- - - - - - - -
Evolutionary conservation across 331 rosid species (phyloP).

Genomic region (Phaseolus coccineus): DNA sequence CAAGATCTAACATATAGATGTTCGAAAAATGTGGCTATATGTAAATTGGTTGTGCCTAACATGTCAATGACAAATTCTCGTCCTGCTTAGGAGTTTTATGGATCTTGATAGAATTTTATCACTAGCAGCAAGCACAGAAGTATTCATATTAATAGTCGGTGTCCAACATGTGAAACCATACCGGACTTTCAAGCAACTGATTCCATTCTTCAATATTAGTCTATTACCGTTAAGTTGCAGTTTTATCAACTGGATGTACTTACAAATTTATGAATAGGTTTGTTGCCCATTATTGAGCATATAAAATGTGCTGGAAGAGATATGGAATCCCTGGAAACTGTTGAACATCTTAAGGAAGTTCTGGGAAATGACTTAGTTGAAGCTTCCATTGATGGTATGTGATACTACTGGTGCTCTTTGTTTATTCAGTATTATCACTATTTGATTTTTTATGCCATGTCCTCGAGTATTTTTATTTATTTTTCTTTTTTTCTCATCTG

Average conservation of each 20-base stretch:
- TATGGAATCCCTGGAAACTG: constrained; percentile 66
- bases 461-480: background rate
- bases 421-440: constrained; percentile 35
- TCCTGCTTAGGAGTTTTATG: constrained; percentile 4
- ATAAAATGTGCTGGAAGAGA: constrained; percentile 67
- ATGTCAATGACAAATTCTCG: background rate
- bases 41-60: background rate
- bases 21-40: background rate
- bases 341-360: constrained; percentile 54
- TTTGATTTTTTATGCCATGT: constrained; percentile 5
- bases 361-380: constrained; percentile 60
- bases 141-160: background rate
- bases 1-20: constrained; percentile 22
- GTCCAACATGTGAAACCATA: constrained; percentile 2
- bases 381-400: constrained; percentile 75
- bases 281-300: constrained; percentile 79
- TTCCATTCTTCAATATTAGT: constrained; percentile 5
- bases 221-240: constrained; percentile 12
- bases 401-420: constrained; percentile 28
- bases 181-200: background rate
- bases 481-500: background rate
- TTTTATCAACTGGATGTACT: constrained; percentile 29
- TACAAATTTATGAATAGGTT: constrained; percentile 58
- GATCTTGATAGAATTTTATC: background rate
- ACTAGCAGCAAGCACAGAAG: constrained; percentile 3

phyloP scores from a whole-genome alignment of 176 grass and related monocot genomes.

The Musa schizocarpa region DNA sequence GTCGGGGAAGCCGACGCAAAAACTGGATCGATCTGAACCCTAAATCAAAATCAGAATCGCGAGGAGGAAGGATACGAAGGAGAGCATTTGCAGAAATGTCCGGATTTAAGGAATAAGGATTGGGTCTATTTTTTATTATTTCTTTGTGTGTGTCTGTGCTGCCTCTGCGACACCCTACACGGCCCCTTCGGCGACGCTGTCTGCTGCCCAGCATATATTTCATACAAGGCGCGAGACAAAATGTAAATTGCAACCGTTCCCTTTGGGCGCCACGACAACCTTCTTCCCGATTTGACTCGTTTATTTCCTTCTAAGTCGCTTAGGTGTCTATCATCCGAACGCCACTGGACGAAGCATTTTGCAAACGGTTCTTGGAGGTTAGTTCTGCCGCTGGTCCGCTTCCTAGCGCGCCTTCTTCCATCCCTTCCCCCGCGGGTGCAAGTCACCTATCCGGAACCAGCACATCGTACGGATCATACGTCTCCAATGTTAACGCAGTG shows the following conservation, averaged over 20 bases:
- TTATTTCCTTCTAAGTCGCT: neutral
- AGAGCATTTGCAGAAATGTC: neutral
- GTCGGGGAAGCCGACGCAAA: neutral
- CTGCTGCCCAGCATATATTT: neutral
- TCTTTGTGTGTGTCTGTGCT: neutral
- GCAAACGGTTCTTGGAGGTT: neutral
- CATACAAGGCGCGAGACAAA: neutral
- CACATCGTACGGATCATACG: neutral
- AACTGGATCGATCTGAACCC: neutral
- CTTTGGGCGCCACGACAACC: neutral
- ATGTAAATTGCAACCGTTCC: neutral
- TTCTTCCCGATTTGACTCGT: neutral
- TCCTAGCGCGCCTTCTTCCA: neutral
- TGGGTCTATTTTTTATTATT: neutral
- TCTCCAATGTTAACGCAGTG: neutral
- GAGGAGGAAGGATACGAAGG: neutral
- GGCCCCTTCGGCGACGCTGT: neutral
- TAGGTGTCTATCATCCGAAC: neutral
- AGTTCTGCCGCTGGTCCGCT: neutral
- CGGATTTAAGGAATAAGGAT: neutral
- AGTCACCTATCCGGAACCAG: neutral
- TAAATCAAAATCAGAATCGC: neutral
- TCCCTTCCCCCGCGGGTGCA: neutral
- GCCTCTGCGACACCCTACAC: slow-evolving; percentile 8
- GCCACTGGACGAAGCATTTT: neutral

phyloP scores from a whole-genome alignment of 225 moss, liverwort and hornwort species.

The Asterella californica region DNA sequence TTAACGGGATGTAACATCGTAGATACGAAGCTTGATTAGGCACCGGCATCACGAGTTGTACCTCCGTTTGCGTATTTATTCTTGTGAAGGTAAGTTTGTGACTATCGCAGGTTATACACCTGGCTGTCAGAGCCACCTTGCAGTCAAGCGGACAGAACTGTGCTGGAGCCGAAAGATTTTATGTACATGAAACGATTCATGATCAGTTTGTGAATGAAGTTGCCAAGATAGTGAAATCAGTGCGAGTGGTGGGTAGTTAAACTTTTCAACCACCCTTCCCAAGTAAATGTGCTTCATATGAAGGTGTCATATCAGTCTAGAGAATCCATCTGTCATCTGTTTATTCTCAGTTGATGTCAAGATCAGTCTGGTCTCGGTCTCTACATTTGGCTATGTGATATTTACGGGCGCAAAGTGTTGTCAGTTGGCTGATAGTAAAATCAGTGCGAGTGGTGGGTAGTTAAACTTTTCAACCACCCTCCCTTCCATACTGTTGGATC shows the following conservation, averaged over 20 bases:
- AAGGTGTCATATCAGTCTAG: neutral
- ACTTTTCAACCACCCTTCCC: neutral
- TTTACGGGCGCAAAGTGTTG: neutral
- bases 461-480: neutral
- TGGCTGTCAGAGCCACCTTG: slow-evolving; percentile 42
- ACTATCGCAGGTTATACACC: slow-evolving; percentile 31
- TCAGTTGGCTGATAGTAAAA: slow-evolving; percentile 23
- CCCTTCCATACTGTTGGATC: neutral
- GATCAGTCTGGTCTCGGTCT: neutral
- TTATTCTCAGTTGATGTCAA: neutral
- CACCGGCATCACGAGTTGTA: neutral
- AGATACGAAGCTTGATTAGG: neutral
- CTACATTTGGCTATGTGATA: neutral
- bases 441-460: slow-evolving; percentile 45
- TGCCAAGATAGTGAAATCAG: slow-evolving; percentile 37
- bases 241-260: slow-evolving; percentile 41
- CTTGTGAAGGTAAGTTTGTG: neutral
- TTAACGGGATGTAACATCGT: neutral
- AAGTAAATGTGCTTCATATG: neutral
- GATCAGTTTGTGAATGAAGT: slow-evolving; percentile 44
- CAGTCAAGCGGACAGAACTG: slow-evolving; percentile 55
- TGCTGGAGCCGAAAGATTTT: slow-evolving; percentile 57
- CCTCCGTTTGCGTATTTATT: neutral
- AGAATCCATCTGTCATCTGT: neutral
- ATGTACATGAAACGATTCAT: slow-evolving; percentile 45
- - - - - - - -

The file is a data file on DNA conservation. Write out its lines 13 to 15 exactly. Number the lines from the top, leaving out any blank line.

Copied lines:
- TTTGATTTTTTATGCCATGT: constrained; percentile 5
- bases 361-380: constrained; percentile 60
- bases 141-160: background rate